For Men Only by Jeff & Shaunti Feldhahn
Having read and watched the video series for Love & Respect by Emerson Eggerich, this was an excellent follow-up. The authors did extensive research through surveys and interviews to find out what women need/want from their men. This book goes well with the book mentioned above as well as the chapter on women in Wild at Heart by John Eldridge.

The Peacemaker by Ken Sande
Doing what we do peacemaking (dealing with conflict) is probably number one on the list. I have been through the fire in this area and made lots of mistakes. I have seen some successes and experienced some major failures in working through conflict and making peace with people as well as with acting as intermediary or coach. Ken Sande has had lots of experience in western settings and is gifted as well as being able to articulate the issues well. He deals with the philosophy, the relevant Bible texts, and the practical steps. I think this book is a must read for all humans, but just reading it will probably not help much. This is a good one to do in a small group in which you see each other enough to get on each other's nerves and, therefore, will be able to put the lessons into practice.

The Martyr's Song by Ted Dekker
Very powerful story. I was weeping. The martyr's song is the song that martyrs in the story hear Jesus singing to them as they are being tortured. It is set in the mid 1970's when a woman goes up to a teenager who sees herself as ugly and claims she can make her beautiful. The girl is angry and offended but goes to see the woman anyway. The woman begins to read her a story set it a village in Serbia during WWII. All the men are off fighting and this day the priest and the mothers and children are celebrating a birthday or one of the little girls. Five soldiers come upon the village and you will have to read the book for the rest. You will not be disappointed. Signigicant story about how special we are to God.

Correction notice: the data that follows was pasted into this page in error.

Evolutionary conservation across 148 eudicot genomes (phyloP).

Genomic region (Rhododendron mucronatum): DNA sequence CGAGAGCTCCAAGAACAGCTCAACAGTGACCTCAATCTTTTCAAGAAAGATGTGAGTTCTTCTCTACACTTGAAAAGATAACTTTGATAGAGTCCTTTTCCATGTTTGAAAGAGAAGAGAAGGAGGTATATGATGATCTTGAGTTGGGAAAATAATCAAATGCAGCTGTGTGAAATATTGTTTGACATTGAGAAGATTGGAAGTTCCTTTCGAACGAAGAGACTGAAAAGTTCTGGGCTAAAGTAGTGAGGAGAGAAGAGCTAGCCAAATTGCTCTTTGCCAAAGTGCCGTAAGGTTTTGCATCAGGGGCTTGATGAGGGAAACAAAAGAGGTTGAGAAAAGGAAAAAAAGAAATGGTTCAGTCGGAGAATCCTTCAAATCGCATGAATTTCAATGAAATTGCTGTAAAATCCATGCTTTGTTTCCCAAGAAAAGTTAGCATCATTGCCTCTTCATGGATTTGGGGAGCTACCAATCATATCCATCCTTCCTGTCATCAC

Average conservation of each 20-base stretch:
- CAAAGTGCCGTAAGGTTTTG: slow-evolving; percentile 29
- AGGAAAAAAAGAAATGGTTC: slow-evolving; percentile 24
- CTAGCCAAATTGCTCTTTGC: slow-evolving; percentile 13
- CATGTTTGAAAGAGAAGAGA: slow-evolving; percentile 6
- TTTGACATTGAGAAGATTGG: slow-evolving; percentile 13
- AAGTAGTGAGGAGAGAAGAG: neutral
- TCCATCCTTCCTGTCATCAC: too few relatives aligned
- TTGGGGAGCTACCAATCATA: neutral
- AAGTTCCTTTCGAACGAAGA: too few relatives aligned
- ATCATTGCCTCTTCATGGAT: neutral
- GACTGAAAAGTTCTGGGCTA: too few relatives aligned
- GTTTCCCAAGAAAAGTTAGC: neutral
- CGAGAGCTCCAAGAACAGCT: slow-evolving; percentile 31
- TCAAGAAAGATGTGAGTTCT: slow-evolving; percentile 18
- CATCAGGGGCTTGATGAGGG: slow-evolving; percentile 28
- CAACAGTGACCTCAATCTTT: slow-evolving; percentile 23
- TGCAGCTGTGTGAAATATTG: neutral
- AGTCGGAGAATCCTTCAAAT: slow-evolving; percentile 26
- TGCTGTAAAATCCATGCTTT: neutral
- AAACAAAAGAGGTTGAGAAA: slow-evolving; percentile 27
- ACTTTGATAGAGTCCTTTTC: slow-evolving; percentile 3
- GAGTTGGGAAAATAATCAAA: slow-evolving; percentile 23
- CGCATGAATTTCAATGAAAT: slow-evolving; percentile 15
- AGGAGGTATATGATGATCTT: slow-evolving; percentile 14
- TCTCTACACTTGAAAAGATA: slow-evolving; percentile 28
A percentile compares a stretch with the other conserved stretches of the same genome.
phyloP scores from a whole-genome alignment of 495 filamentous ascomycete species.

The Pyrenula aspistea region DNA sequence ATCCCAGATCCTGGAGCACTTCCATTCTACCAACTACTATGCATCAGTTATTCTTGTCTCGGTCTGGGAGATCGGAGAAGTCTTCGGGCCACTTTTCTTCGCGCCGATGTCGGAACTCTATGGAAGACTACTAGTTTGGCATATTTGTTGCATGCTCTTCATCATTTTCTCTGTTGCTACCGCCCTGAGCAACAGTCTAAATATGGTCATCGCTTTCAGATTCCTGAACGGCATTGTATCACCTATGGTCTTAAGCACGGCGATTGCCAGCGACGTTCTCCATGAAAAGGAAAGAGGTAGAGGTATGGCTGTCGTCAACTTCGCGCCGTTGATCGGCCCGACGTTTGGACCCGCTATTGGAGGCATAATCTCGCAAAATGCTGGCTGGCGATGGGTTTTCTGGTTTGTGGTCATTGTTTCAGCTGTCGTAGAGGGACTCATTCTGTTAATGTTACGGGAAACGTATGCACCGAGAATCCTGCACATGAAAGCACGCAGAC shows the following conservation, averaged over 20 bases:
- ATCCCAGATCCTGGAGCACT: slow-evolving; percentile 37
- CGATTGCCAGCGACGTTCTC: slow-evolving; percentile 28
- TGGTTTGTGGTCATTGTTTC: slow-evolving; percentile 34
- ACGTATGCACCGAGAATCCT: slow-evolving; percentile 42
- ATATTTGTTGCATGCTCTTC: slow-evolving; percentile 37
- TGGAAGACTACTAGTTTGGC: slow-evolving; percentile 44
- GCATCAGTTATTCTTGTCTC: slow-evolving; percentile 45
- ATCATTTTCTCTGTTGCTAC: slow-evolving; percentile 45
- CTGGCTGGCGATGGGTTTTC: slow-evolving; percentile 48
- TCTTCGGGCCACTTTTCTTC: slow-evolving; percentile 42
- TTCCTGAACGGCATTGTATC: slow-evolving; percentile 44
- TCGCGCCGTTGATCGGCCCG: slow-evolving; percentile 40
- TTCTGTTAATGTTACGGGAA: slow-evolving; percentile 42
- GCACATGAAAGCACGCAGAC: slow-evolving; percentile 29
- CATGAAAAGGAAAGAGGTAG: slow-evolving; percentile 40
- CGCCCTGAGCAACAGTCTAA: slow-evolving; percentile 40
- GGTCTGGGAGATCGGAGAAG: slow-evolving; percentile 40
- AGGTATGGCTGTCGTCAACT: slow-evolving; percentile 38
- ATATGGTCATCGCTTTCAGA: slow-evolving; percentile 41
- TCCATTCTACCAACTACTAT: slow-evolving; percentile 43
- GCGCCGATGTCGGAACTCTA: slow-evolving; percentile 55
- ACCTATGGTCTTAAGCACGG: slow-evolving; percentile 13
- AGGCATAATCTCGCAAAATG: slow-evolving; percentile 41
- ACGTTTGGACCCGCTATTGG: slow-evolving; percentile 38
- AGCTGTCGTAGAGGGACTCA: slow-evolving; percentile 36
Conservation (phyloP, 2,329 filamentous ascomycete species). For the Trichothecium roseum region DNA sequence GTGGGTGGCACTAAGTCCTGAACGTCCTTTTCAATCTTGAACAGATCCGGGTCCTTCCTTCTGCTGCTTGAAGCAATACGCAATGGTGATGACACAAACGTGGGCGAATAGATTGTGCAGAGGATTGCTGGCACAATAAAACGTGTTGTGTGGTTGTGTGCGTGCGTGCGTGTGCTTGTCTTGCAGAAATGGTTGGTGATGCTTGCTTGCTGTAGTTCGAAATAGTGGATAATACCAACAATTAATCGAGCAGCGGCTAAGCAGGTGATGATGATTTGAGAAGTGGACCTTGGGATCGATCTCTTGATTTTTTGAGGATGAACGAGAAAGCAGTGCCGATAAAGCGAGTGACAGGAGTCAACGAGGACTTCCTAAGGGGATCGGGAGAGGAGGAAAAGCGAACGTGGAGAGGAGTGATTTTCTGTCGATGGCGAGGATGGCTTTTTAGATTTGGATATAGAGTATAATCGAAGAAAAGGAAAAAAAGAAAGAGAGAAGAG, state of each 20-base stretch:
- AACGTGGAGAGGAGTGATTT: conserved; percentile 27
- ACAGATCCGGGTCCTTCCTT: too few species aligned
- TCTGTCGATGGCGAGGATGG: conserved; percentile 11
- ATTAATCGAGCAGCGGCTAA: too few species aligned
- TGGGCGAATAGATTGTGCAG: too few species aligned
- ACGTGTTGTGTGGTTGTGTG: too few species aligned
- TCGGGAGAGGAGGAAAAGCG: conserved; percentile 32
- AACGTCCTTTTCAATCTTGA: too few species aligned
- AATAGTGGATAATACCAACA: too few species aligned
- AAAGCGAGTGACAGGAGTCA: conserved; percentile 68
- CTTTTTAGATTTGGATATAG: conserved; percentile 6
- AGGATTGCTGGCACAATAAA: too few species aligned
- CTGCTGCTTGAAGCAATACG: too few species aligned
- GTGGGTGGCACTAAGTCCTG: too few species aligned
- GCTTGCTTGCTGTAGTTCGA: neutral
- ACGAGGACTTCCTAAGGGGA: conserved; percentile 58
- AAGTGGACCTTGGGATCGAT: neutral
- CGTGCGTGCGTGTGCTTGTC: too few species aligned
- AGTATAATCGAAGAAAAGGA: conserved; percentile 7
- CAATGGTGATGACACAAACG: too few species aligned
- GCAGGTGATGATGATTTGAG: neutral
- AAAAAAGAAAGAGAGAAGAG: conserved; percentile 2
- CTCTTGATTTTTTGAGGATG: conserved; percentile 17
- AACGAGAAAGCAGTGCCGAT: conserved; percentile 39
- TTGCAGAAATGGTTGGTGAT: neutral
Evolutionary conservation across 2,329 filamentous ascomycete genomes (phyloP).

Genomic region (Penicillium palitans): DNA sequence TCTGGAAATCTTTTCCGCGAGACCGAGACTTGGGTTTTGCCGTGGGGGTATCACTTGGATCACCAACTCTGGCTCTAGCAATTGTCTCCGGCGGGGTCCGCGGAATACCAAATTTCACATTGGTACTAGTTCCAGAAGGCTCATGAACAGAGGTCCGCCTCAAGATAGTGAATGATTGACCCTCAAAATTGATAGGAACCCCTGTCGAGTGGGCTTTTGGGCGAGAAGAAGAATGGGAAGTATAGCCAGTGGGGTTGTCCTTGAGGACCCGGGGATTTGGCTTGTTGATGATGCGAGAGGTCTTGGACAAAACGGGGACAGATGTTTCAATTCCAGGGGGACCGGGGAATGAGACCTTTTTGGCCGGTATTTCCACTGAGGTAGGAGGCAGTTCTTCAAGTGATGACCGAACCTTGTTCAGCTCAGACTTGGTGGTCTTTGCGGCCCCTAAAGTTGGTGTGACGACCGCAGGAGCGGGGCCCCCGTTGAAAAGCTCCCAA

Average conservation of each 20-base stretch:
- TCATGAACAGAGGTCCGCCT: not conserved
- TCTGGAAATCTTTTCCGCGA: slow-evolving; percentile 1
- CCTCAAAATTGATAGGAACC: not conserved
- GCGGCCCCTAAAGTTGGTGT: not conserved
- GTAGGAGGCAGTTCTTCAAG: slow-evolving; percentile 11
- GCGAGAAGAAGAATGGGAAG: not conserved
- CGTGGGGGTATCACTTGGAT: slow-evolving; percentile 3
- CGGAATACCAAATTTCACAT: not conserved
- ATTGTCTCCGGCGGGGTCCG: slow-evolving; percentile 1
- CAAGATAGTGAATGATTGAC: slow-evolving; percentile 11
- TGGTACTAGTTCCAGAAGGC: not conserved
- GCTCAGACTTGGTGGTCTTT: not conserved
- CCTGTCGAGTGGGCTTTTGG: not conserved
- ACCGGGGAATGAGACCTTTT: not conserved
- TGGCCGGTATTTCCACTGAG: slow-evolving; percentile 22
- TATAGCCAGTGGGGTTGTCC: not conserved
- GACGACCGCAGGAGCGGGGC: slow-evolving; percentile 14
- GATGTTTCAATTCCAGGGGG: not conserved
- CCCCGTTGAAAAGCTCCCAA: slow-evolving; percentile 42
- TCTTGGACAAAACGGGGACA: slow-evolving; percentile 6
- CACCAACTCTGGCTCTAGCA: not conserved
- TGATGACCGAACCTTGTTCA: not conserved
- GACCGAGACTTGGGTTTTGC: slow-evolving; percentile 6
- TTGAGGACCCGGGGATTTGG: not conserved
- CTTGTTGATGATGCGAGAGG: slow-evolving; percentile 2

Too Busy not to Pray by Bill Hybels
Again Hybes wrote a winner. He is blunt yet encouraging. He gets into the Bible verses yet is very practical and is able to share his journey and what worked and did not work for him. He does not try to fit the reader into a box or give over simplified steps, but is full of grace. My hope in reading books on prayer was to grow in my prayer life and this book was helpful.

Walking from East to West by Ravi Zacharias
This is Zacharias' memoirs. He is an amazing man and is able to convey the story of God's moving in his life in a very engaging way. He came to the Lord after a failed suicide attempt and "accidentally" became one of the great evangelists of our time being one of the first international evangelists to use apologetics in their EV feeling called to reach the "happy pagan" as he puts it. I was struck by his ability to enjoy different seasons of life. He had times when he was in school and able to spend lots of time with his wife and children and other times when he was too busy to do anything but work. He took advantage of those slower times, which is something that has really spoken to me as our lives are very seasonal with crazy busy times interspersed with slower times. I did not know it was his biography when I picked it up, but was glad I listend to it in the end.

The Next Door Savior by Max Lucado
This is quintessential Lucado. I am reading/listening to anything I can find on Jesus and Lucado has a unique way of bringing the text to life with his illustrations and stories. If you like Lucado, then you will like this and vice versa.